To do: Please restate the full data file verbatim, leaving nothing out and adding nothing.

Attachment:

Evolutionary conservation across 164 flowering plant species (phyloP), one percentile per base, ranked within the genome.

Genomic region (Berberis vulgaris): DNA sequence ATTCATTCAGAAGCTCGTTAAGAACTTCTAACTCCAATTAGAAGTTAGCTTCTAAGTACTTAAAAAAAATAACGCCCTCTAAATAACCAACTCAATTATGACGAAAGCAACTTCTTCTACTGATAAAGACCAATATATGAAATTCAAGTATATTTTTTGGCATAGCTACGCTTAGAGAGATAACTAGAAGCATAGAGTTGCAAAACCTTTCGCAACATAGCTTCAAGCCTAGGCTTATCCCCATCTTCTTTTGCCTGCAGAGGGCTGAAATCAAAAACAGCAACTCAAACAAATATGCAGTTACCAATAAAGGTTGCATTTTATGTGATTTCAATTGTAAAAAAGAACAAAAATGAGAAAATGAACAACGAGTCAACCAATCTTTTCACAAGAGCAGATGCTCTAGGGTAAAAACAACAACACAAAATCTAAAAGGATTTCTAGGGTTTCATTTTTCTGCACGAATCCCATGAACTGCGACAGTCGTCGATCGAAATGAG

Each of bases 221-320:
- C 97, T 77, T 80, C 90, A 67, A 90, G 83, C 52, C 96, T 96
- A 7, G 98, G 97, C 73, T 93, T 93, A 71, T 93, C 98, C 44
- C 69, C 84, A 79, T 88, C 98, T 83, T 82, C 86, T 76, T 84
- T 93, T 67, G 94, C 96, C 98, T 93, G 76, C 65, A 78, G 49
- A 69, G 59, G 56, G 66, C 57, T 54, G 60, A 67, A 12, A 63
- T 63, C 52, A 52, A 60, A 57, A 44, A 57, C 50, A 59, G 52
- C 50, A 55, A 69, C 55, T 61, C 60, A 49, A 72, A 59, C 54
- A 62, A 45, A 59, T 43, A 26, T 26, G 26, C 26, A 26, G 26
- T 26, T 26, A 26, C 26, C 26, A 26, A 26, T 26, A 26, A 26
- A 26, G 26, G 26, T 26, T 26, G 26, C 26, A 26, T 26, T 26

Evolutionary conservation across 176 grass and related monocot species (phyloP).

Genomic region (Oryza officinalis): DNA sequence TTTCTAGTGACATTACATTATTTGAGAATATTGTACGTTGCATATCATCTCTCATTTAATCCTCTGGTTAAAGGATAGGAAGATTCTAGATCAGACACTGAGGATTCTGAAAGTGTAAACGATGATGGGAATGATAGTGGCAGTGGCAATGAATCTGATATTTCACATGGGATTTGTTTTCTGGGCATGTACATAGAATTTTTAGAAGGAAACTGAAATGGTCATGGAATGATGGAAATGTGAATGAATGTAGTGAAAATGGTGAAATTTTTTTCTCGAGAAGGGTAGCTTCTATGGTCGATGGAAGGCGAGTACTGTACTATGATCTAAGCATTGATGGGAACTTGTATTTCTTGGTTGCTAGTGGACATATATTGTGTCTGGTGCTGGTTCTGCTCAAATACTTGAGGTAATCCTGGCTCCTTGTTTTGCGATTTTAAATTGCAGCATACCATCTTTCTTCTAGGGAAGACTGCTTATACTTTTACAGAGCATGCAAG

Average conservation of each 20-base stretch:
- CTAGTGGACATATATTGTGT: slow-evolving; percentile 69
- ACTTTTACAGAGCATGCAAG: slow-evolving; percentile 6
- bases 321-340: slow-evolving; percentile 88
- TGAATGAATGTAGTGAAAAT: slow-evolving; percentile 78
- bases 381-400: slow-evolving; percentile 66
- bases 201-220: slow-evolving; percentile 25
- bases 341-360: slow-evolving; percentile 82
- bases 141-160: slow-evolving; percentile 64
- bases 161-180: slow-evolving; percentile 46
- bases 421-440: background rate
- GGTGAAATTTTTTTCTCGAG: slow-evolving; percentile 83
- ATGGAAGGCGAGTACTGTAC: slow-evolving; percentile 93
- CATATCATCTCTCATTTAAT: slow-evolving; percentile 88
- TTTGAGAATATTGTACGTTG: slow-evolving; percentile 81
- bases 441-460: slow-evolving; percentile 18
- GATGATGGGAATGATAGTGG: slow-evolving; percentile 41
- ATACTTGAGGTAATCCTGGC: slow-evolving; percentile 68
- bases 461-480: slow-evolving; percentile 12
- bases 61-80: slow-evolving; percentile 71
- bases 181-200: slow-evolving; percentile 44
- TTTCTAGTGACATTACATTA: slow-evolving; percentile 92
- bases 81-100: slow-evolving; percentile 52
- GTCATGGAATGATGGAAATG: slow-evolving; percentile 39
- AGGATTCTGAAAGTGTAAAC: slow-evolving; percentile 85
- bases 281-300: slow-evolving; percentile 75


Evolutionary conservation across 164 flowering plant species (phyloP), one percentile per base, ranked within the genome.

Genomic region (Berberis vulgaris): DNA sequence ATTCATTCAGAAGCTCGTTAAGAACTTCTAACTCCAATTAGAAGTTAGCTTCTAAGTACTTAAAAAAAATAACGCCCTCTAAATAACCAACTCAATTATGACGAAAGCAACTTCTTCTACTGATAAAGACCAATATATGAAATTCAAGTATATTTTTTGGCATAGCTACGCTTAGAGAGATAACTAGAAGCATAGAGTTGCAAAACCTTTCGCAACATAGCTTCAAGCCTAGGCTTATCCCCATCTTCTTTTGCCTGCAGAGGGCTGAAATCAAAAACAGCAACTCAAACAAATATGCAGTTACCAATAAAGGTTGCATTTTATGTGATTTCAATTGTAAAAAAGAACAAAAATGAGAAAATGAACAACGAGTCAACCAATCTTTTCACAAGAGCAGATGCTCTAGGGTAAAAACAACAACACAAAATCTAAAAGGATTTCTAGGGTTTCATTTTTCTGCACGAATCCCATGAACTGCGACAGTCGTCGATCGAAATGAG

Each of bases 221-320:
- C 97, T 77, T 80, C 90, A 67, A 90, G 83, C 52, C 96, T 96
- A 7, G 98, G 97, C 73, T 93, T 93, A 71, T 93, C 98, C 44
- C 69, C 84, A 79, T 88, C 98, T 83, T 82, C 86, T 76, T 84
- T 93, T 67, G 94, C 96, C 98, T 93, G 76, C 65, A 78, G 49
- A 69, G 59, G 56, G 66, C 57, T 54, G 60, A 67, A 12, A 63
- T 63, C 52, A 52, A 60, A 57, A 44, A 57, C 50, A 59, G 52
- C 50, A 55, A 69, C 55, T 61, C 60, A 49, A 72, A 59, C 54
- A 62, A 45, A 59, T 43, A 26, T 26, G 26, C 26, A 26, G 26
- T 26, T 26, A 26, C 26, C 26, A 26, A 26, T 26, A 26, A 26
- A 26, G 26, G 26, T 26, T 26, G 26, C 26, A 26, T 26, T 26

Evolutionary conservation across 176 grass and related monocot species (phyloP).

Genomic region (Oryza officinalis): DNA sequence TTTCTAGTGACATTACATTATTTGAGAATATTGTACGTTGCATATCATCTCTCATTTAATCCTCTGGTTAAAGGATAGGAAGATTCTAGATCAGACACTGAGGATTCTGAAAGTGTAAACGATGATGGGAATGATAGTGGCAGTGGCAATGAATCTGATATTTCACATGGGATTTGTTTTCTGGGCATGTACATAGAATTTTTAGAAGGAAACTGAAATGGTCATGGAATGATGGAAATGTGAATGAATGTAGTGAAAATGGTGAAATTTTTTTCTCGAGAAGGGTAGCTTCTATGGTCGATGGAAGGCGAGTACTGTACTATGATCTAAGCATTGATGGGAACTTGTATTTCTTGGTTGCTAGTGGACATATATTGTGTCTGGTGCTGGTTCTGCTCAAATACTTGAGGTAATCCTGGCTCCTTGTTTTGCGATTTTAAATTGCAGCATACCATCTTTCTTCTAGGGAAGACTGCTTATACTTTTACAGAGCATGCAAG

Average conservation of each 20-base stretch:
- CTAGTGGACATATATTGTGT: slow-evolving; percentile 69
- ACTTTTACAGAGCATGCAAG: slow-evolving; percentile 6
- bases 321-340: slow-evolving; percentile 88
- TGAATGAATGTAGTGAAAAT: slow-evolving; percentile 78
- bases 381-400: slow-evolving; percentile 66
- bases 201-220: slow-evolving; percentile 25
- bases 341-360: slow-evolving; percentile 82
- bases 141-160: slow-evolving; percentile 64
- bases 161-180: slow-evolving; percentile 46
- bases 421-440: background rate
- GGTGAAATTTTTTTCTCGAG: slow-evolving; percentile 83
- ATGGAAGGCGAGTACTGTAC: slow-evolving; percentile 93
- CATATCATCTCTCATTTAAT: slow-evolving; percentile 88
- TTTGAGAATATTGTACGTTG: slow-evolving; percentile 81
- bases 441-460: slow-evolving; percentile 18
- GATGATGGGAATGATAGTGG: slow-evolving; percentile 41
- ATACTTGAGGTAATCCTGGC: slow-evolving; percentile 68
- bases 461-480: slow-evolving; percentile 12
- bases 61-80: slow-evolving; percentile 71
- bases 181-200: slow-evolving; percentile 44
- TTTCTAGTGACATTACATTA: slow-evolving; percentile 92
- bases 81-100: slow-evolving; percentile 52
- GTCATGGAATGATGGAAATG: slow-evolving; percentile 39
- AGGATTCTGAAAGTGTAAAC: slow-evolving; percentile 85
- bases 281-300: slow-evolving; percentile 75